What Fuller does get right is that the character Marvin agreed to play was "changed into a Southern sheriff." It seems that Kaufman went back to the source material, at least for certain elements. Huie's book features a Southern sheriff and his friendship with a local landowner, which is restored in the movie, though the movie diverges from the book in other ways.
To be absolutely fair, the version of The Klansman that I watched recently via Amazon.com's streaming service is not the original theatrical version, but an edited edition, removing profanities, nudity, and violence; it looks like something that could have played on broadcast television in the U.S. back in the 70s.
At its core, however, The Klansman is a lousy picture. Even if Marvin and Burton had been at full strength, nothing good could have been made from the script. (Fuller again: "The reworked story made no sense as social commentary and was repugnant as entertainment. They'd turned my original work into a disastrous piece of bullshit and launched the production. Against my objections, they left my name on it.")
Sheriff Track Bascomb (Marvin) is the type of law enforcement officer who, when he comes upon a group of white men bouncing around a black man within a circle of violence, breaks it up gently and tells everyone to go home. (He's a member of the KKK, too.) His friend Breck Stancill (Burton) lives on a big house on a big piece of property in the hills above the small town, but delights in posting posters intended to rattle the cages of the local KKK members, which include the town's mayor (David Huddleston, playing seriously the same kind of racist he lampooned the same year in Mel Brooks' Blazing Saddles) and deputy sheriff Butt Cutt Cates (Cameron Mitchell).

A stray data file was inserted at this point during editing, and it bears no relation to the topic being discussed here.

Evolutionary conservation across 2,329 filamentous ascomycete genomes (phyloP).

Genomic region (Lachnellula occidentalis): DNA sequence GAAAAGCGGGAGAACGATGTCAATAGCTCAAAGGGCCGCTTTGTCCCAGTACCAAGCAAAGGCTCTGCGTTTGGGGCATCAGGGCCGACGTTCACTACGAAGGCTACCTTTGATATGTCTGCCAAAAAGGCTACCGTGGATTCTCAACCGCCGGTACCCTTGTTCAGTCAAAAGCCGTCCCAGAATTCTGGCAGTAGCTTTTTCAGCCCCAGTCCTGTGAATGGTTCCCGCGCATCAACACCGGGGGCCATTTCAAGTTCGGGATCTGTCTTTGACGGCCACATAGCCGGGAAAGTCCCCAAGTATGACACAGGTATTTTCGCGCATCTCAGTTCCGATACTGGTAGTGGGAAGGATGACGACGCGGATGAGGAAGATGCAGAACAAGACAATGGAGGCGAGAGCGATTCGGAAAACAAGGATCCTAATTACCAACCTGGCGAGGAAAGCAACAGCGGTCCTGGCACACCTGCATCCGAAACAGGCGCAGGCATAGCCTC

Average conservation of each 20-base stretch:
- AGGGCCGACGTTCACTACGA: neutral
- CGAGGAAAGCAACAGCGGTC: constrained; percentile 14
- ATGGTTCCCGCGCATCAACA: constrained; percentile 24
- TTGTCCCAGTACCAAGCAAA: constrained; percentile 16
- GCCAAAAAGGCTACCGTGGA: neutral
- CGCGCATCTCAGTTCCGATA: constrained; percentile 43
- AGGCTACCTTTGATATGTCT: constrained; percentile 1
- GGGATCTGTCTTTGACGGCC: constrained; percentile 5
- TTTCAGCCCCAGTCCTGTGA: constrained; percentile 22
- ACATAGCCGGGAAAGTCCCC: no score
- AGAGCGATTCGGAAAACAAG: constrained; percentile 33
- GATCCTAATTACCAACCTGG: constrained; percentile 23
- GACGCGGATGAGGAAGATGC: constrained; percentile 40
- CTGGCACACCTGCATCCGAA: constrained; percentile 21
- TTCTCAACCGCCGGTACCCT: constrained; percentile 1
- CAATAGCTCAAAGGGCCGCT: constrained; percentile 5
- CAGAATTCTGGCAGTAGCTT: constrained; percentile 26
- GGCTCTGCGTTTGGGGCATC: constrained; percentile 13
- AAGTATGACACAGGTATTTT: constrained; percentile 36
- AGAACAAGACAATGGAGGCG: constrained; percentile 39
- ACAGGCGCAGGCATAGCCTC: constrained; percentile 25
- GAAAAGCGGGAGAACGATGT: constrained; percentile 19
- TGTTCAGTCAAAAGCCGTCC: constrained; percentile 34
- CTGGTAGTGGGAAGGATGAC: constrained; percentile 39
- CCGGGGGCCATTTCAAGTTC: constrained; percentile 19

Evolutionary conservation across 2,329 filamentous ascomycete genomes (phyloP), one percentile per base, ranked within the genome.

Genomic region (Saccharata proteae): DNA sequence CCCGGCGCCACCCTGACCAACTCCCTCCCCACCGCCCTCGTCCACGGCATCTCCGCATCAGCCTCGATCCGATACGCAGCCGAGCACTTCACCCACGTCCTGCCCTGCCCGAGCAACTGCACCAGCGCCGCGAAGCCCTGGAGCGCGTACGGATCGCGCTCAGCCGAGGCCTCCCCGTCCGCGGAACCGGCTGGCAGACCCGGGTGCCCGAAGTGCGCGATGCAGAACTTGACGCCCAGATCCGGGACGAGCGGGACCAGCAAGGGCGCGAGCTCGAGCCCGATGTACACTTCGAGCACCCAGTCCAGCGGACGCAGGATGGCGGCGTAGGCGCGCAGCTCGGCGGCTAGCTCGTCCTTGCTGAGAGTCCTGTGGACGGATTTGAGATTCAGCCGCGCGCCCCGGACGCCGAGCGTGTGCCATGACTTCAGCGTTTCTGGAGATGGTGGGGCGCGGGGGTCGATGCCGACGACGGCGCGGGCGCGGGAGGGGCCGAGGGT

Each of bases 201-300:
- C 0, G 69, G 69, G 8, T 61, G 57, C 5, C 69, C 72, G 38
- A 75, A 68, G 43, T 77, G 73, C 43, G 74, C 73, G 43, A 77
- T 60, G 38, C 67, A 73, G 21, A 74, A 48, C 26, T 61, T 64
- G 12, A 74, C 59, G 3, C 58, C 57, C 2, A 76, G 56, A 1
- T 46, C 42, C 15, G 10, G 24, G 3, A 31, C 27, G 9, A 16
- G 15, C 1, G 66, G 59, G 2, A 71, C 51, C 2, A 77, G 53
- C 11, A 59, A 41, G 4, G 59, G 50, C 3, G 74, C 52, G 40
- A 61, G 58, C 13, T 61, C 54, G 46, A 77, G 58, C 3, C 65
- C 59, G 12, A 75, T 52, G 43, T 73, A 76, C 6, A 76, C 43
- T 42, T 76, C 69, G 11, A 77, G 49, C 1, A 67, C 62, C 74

The plot is set in motion when a white woman (Linda Evans) is raped and her unseen assailant is quickly rumored to be a black man. The KKK hunts down a pair of black men they happen to see; one is castrated and killed, and the other escapes to rain down vengeance on "whitey." The survivor is played by O.J. Simpson, adding an unpleasant aftertaste for modern viewers, but even in 1974, his inadequate performance and stilted delivery of dialogue indicates he was best suited for other types of work.
He becomes a sniper and starts killing the men responsible for his friend's death. Meanwhile, Bascomb welcomes back native daughter Loretta Sykes (Lola Falana), who has returned home to spend time with her dying grandmother, but her reputation as a civil rights activist convinces the KKK that she's come to stir up trouble "among the blacks" at a rapidly approaching election. Then, at Bascomb's urging, Stancill takes in the rape victim, who has been ostracized by the town -- not because she was raped, but because she had sex with a black man -- and they begin a romance. As for Bascomb, his loyalties become increasingly divided.
It all leads up to a fiery confrontation, with all the major characters converging on Stancill's mountain property in a hail of gunfire and explosions.
Though its notoriety will always inspire film fanatics like me to seek it out, The Klansman is a painful exercise to sit through. Mostly, it's a showcase for lost dreams and failed ambitions, a reminder of what can happen when studios and filmmakers misguidedly attempt to cash in on social issues.
70s Rewind is an occasional column on my favorite movie decade.